Many critics have decried the misuse of the memoir, but I for one remain a fan. Still, re-creating one's past life - even as entertainingly as Patti Smith and Keith Richards (to name just two) have done- doesn't come close in my (er) book to creating an entire world out of one's imagination - and, in the case of Wesley Stace (a.k.a. John Wesley Harding), a TON of historical research. The L.A. Times praised his latest novel, Charles Jessold, Considered as a Murderer, but for my money, his first novel, Misfortune, is his enduring page-turner. The Guardian called it a "rationalist, secular study of sexual politics, of the glory and the grief of enforced transvestism." Now if that doesn't get (and hold) your attention, I don't know what will. (Claudia Marshall)

Dave Van Ronk - The Mayor of MacDougal Street

Dave Van Ronk is prominently mentioned as an influence in Dylan's Chronicles, but Van Ronk's memoirs, posthumously published a year later, couldn't be more different from Dylan's. Where Dylan is impressionistic, Van Ronk is straightforward, chronological, and historical, though infused with his sardonic wit. He bears witness to the Village folk scene of the early 60's, with portraits (and analysis) of great bluesmen like Reverend Gary Davis and Mississippi John Hurt, as well as folkies like Dylan, Phil Ochs, and Eric Andersen. His larger than life personality - with his appetite for food, books, politics, and music - shines through and makes us lament his untimely death at 65 in 2002. (John Platt)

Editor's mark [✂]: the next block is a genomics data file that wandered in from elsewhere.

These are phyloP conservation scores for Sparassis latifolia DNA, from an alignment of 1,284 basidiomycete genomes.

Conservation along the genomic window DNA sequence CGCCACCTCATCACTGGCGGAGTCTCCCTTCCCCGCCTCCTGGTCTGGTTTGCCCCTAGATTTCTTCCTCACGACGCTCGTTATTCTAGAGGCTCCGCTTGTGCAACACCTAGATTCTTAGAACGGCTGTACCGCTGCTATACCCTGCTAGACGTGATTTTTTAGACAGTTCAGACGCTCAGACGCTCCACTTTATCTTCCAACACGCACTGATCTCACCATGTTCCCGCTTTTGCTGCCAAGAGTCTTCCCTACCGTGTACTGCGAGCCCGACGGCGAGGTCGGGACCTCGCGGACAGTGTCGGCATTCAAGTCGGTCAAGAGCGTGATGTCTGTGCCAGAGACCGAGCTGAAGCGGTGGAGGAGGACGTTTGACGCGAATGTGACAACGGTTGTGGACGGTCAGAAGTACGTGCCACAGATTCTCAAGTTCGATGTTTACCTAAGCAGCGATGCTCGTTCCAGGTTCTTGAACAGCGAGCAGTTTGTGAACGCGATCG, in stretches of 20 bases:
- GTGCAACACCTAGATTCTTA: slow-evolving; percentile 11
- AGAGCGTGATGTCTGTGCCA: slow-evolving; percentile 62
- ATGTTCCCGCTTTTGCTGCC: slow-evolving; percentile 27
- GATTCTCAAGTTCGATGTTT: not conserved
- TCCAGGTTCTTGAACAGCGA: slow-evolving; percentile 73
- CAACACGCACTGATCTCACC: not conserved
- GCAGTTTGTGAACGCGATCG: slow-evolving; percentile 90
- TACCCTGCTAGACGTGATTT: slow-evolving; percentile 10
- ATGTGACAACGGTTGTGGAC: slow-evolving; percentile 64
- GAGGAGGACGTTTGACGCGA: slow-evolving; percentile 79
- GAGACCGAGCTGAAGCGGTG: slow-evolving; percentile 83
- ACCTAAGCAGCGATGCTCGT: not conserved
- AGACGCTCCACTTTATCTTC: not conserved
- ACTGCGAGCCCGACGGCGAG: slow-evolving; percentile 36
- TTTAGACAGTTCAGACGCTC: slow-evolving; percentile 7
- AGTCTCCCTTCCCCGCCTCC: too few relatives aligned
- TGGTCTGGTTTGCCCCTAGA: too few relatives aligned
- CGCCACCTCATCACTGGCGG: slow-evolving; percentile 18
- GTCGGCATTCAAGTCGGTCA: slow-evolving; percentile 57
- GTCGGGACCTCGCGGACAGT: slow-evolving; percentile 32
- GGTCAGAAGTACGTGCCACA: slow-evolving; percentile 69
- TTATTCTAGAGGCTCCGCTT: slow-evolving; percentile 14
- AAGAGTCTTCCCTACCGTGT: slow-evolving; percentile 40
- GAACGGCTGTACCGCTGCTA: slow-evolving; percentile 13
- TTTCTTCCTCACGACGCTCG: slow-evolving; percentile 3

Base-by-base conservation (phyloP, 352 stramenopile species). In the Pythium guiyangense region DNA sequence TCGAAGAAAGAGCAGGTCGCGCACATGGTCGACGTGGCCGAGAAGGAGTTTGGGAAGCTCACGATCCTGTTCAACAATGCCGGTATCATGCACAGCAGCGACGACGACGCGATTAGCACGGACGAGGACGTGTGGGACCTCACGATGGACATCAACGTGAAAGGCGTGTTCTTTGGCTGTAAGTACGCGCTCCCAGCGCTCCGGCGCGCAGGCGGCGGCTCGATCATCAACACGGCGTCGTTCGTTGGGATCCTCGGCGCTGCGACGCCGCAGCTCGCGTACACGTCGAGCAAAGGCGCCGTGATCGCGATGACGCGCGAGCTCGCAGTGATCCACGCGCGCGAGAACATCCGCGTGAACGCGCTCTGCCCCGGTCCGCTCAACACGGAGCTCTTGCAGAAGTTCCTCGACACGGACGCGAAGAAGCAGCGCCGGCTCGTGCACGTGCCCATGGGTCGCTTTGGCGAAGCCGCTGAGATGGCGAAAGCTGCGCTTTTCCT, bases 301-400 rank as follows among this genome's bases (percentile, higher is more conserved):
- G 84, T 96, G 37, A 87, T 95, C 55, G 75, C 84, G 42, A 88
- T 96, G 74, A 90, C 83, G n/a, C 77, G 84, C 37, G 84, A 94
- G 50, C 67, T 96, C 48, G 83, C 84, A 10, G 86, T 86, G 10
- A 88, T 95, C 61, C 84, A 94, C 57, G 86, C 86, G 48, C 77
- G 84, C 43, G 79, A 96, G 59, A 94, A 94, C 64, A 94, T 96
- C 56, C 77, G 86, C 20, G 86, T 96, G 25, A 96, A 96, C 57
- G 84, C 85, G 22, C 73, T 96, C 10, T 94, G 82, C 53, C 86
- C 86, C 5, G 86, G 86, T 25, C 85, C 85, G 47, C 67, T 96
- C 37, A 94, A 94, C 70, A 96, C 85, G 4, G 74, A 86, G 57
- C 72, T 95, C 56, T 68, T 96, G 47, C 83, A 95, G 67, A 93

And a few more...

Other well-received memoirs include: Society's Child by Janis Ian, who describes the challenges she faced as a 15 year old with a controversial hit song and as the target of an I.R.S. investigation; Cold Pizza for Breakfast by Christine Lavin, who recounts her childhood in upstate New York and her role in the Greenwich Village folk community; A Voice to Sing With by Joan Baez, who was idolized as the "Folk Madonna," then vilified as an opponent of the Vietnam War; and Sweet Judy Blue Eyes, the latest by Judy Collins, focusing on the heady '60s, when she was a champion of Leonard Cohen and a lover of Stephen Stills. Cohen, of course, was known as a poet and novelist before he became a songwriter. Finally, Bill Morrissey published one novel Edson, drawing on his experiences in small-town New England, and had completed another, Imaginary Runner, before his death in 2011.